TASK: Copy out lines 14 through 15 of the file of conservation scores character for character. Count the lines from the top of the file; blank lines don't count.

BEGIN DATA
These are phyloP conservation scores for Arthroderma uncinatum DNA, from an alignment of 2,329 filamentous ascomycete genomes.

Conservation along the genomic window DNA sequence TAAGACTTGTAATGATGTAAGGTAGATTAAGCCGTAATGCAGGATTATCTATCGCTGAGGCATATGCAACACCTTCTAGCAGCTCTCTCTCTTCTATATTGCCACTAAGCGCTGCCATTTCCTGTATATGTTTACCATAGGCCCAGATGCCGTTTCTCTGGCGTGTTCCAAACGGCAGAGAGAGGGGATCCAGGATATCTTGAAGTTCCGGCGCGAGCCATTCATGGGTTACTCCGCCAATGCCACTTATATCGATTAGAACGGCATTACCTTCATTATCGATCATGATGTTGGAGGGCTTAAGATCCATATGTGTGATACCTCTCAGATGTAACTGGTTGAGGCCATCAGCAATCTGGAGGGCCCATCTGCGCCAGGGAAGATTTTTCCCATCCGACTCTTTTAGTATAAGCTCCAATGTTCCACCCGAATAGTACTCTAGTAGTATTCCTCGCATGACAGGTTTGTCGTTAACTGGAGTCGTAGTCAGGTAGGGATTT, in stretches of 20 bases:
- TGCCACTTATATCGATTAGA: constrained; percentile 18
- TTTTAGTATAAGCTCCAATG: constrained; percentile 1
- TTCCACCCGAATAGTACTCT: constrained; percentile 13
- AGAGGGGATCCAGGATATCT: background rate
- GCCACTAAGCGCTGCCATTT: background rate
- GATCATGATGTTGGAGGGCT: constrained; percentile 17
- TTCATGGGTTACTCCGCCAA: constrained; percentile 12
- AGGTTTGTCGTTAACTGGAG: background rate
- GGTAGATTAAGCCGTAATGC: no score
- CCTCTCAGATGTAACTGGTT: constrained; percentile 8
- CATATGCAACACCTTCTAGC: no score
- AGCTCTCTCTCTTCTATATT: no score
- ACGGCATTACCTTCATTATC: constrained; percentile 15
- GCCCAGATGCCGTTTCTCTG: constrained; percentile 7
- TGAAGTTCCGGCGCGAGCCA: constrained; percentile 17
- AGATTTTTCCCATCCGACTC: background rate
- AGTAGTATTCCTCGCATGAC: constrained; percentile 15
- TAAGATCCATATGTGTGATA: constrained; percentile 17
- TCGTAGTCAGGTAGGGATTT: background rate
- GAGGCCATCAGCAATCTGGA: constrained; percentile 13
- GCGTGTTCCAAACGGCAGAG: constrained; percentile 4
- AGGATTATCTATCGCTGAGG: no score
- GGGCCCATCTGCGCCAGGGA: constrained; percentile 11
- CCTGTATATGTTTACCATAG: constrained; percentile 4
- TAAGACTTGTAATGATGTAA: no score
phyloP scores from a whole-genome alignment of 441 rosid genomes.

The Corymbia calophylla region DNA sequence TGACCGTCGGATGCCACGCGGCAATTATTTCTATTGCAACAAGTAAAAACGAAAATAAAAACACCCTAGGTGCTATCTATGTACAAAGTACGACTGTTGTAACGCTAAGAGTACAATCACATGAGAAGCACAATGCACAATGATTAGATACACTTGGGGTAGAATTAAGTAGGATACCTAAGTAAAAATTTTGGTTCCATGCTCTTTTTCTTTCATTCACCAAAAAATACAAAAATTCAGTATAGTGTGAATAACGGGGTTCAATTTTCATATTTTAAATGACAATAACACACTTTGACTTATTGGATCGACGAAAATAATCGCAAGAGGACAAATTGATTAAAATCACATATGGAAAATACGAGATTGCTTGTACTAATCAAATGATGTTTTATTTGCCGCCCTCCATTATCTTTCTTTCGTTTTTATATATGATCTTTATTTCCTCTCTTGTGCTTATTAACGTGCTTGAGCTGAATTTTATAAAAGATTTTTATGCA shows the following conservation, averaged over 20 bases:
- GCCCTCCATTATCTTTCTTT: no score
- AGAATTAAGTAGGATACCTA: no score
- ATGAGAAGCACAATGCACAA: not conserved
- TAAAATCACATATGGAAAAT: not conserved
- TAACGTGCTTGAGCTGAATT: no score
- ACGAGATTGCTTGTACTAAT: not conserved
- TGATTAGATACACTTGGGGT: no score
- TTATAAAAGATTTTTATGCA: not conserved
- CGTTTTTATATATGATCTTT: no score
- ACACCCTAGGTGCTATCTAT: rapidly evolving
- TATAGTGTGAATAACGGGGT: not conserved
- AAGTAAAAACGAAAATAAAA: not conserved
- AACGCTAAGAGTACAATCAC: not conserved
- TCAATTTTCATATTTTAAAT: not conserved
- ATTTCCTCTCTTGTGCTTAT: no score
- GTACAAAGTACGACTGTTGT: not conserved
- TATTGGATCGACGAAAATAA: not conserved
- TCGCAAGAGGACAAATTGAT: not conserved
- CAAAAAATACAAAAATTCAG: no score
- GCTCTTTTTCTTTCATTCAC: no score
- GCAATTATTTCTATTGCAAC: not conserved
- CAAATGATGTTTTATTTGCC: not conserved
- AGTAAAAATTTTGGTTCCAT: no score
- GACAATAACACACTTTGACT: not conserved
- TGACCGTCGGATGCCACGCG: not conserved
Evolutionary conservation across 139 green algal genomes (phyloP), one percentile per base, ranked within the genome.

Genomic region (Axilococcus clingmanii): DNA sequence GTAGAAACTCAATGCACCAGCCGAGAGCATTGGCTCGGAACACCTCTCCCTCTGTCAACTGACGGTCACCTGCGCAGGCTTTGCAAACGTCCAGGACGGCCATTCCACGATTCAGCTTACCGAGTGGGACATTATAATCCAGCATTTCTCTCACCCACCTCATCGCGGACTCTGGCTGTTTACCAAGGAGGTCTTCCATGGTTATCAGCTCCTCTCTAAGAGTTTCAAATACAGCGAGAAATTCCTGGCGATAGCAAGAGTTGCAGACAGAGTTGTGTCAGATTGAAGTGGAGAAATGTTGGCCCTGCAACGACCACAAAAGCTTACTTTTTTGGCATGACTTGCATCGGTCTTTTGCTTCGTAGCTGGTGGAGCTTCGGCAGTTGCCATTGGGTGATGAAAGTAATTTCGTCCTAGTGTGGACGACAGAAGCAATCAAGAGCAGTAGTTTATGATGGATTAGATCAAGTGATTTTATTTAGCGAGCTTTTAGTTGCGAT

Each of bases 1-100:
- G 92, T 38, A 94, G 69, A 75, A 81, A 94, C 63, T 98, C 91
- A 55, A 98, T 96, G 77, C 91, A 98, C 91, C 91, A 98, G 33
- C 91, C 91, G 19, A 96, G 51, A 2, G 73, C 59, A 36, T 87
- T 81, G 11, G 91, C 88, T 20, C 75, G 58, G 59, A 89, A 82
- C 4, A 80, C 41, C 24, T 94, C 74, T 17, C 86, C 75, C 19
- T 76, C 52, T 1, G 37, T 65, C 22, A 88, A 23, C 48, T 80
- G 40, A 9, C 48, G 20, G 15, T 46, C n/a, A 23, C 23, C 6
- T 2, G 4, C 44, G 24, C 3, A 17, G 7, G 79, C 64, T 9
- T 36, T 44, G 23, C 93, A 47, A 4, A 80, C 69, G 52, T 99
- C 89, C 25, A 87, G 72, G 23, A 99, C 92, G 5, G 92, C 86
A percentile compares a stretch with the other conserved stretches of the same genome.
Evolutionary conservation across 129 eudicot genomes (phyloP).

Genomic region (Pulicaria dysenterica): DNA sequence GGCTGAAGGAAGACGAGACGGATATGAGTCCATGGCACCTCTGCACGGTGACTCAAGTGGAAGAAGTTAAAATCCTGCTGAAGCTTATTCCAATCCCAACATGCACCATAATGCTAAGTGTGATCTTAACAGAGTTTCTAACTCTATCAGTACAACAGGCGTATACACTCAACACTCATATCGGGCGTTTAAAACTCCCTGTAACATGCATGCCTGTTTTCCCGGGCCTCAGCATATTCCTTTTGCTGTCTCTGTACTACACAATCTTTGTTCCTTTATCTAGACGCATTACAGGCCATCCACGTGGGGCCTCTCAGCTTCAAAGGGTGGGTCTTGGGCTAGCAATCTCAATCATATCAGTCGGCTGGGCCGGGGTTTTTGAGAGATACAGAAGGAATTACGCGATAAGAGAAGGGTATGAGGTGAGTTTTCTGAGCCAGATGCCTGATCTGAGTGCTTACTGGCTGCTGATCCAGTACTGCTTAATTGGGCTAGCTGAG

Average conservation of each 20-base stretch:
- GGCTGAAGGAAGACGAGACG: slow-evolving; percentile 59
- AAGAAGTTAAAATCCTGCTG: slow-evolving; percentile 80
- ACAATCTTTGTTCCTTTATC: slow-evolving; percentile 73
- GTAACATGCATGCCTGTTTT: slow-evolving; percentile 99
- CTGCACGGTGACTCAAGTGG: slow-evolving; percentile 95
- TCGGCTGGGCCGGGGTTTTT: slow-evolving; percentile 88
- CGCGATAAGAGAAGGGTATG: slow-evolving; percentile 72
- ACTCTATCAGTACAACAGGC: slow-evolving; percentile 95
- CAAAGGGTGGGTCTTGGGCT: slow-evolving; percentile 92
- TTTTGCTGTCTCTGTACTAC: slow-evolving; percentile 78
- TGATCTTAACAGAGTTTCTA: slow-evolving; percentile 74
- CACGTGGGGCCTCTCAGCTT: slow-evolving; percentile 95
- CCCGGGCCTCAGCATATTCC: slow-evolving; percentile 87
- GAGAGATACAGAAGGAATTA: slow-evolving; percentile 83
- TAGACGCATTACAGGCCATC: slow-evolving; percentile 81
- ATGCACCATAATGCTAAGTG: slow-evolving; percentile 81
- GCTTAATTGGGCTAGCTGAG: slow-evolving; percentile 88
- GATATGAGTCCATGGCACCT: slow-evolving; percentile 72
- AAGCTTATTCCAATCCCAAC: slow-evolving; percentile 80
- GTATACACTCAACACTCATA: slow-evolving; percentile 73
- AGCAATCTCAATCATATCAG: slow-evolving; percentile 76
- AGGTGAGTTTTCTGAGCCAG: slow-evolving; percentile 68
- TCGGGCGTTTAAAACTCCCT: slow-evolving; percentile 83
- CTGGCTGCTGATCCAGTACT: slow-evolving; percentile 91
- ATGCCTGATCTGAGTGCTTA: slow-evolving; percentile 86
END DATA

- AGCTCTCTCTCTTCTATATT: no score
- ACGGCATTACCTTCATTATC: constrained; percentile 15